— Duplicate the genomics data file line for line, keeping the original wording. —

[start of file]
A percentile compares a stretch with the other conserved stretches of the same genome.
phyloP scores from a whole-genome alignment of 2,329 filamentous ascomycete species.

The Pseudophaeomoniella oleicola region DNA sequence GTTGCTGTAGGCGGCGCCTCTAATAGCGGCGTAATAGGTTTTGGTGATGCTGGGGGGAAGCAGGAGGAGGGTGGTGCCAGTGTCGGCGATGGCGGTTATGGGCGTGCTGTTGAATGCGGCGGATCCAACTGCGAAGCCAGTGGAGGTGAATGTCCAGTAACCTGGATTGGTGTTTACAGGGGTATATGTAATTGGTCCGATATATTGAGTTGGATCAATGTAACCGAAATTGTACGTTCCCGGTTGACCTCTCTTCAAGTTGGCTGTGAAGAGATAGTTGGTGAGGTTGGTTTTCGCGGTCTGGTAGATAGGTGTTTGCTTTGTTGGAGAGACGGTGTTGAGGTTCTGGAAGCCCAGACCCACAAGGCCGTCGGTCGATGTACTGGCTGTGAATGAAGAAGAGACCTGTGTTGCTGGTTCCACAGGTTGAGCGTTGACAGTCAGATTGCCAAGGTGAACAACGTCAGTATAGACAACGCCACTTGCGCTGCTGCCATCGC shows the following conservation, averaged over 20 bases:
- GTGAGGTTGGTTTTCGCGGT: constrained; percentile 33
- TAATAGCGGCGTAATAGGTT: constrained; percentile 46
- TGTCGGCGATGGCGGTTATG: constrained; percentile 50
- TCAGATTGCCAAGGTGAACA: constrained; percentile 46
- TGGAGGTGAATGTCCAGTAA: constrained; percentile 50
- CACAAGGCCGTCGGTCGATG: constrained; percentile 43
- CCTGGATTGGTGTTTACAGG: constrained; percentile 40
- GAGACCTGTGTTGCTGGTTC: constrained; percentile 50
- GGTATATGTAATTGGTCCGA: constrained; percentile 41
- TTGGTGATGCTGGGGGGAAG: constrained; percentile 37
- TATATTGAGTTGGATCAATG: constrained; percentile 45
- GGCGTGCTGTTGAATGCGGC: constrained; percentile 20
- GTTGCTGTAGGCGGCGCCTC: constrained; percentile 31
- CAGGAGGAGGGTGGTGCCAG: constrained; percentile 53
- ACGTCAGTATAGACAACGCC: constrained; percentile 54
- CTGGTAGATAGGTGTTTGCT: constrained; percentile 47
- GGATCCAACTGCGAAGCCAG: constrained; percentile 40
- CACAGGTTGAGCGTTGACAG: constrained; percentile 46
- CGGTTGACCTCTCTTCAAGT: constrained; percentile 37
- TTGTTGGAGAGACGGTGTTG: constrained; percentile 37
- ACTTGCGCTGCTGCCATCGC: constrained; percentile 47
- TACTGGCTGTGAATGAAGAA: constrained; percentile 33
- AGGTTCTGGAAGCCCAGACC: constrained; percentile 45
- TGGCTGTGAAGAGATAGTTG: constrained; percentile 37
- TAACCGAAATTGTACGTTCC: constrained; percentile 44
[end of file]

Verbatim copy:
A percentile compares a stretch with the other conserved stretches of the same genome.
phyloP scores from a whole-genome alignment of 2,329 filamentous ascomycete species.

The Pseudophaeomoniella oleicola region DNA sequence GTTGCTGTAGGCGGCGCCTCTAATAGCGGCGTAATAGGTTTTGGTGATGCTGGGGGGAAGCAGGAGGAGGGTGGTGCCAGTGTCGGCGATGGCGGTTATGGGCGTGCTGTTGAATGCGGCGGATCCAACTGCGAAGCCAGTGGAGGTGAATGTCCAGTAACCTGGATTGGTGTTTACAGGGGTATATGTAATTGGTCCGATATATTGAGTTGGATCAATGTAACCGAAATTGTACGTTCCCGGTTGACCTCTCTTCAAGTTGGCTGTGAAGAGATAGTTGGTGAGGTTGGTTTTCGCGGTCTGGTAGATAGGTGTTTGCTTTGTTGGAGAGACGGTGTTGAGGTTCTGGAAGCCCAGACCCACAAGGCCGTCGGTCGATGTACTGGCTGTGAATGAAGAAGAGACCTGTGTTGCTGGTTCCACAGGTTGAGCGTTGACAGTCAGATTGCCAAGGTGAACAACGTCAGTATAGACAACGCCACTTGCGCTGCTGCCATCGC shows the following conservation, averaged over 20 bases:
- GTGAGGTTGGTTTTCGCGGT: constrained; percentile 33
- TAATAGCGGCGTAATAGGTT: constrained; percentile 46
- TGTCGGCGATGGCGGTTATG: constrained; percentile 50
- TCAGATTGCCAAGGTGAACA: constrained; percentile 46
- TGGAGGTGAATGTCCAGTAA: constrained; percentile 50
- CACAAGGCCGTCGGTCGATG: constrained; percentile 43
- CCTGGATTGGTGTTTACAGG: constrained; percentile 40
- GAGACCTGTGTTGCTGGTTC: constrained; percentile 50
- GGTATATGTAATTGGTCCGA: constrained; percentile 41
- TTGGTGATGCTGGGGGGAAG: constrained; percentile 37
- TATATTGAGTTGGATCAATG: constrained; percentile 45
- GGCGTGCTGTTGAATGCGGC: constrained; percentile 20
- GTTGCTGTAGGCGGCGCCTC: constrained; percentile 31
- CAGGAGGAGGGTGGTGCCAG: constrained; percentile 53
- ACGTCAGTATAGACAACGCC: constrained; percentile 54
- CTGGTAGATAGGTGTTTGCT: constrained; percentile 47
- GGATCCAACTGCGAAGCCAG: constrained; percentile 40
- CACAGGTTGAGCGTTGACAG: constrained; percentile 46
- CGGTTGACCTCTCTTCAAGT: constrained; percentile 37
- TTGTTGGAGAGACGGTGTTG: constrained; percentile 37
- ACTTGCGCTGCTGCCATCGC: constrained; percentile 47
- TACTGGCTGTGAATGAAGAA: constrained; percentile 33
- AGGTTCTGGAAGCCCAGACC: constrained; percentile 45
- TGGCTGTGAAGAGATAGTTG: constrained; percentile 37
- TAACCGAAATTGTACGTTCC: constrained; percentile 44